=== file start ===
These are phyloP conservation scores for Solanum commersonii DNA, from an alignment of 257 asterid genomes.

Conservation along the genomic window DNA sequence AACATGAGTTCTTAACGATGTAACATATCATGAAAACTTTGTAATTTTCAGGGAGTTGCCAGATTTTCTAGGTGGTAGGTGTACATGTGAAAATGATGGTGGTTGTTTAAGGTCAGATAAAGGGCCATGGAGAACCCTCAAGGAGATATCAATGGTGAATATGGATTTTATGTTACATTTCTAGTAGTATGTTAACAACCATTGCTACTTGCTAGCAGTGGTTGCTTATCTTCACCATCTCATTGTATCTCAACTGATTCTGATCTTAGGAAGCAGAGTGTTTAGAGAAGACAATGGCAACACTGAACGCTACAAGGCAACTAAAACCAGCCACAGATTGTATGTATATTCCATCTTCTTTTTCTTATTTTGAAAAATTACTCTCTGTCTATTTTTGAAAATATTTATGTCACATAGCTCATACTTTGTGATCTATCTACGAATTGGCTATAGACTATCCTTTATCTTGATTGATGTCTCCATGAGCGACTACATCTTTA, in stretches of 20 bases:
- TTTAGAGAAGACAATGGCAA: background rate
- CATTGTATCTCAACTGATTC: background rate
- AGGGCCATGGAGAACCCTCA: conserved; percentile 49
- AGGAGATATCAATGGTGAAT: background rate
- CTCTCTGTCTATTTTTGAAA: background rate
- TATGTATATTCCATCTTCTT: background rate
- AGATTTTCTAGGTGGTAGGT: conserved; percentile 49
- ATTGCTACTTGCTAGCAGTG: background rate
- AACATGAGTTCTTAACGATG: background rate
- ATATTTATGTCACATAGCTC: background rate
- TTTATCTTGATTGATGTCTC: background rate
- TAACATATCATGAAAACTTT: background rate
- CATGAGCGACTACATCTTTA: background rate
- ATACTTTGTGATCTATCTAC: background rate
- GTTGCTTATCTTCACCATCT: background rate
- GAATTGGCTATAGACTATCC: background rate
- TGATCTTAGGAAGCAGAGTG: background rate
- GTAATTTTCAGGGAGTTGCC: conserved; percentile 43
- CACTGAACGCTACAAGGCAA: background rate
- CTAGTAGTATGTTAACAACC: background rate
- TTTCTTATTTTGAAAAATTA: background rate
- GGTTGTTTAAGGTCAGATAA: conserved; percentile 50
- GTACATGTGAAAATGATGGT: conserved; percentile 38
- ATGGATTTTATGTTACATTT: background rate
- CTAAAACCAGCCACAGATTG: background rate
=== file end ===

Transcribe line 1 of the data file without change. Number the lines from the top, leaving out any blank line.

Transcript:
These are phyloP conservation scores for Solanum commersonii DNA, from an alignment of 257 asterid genomes.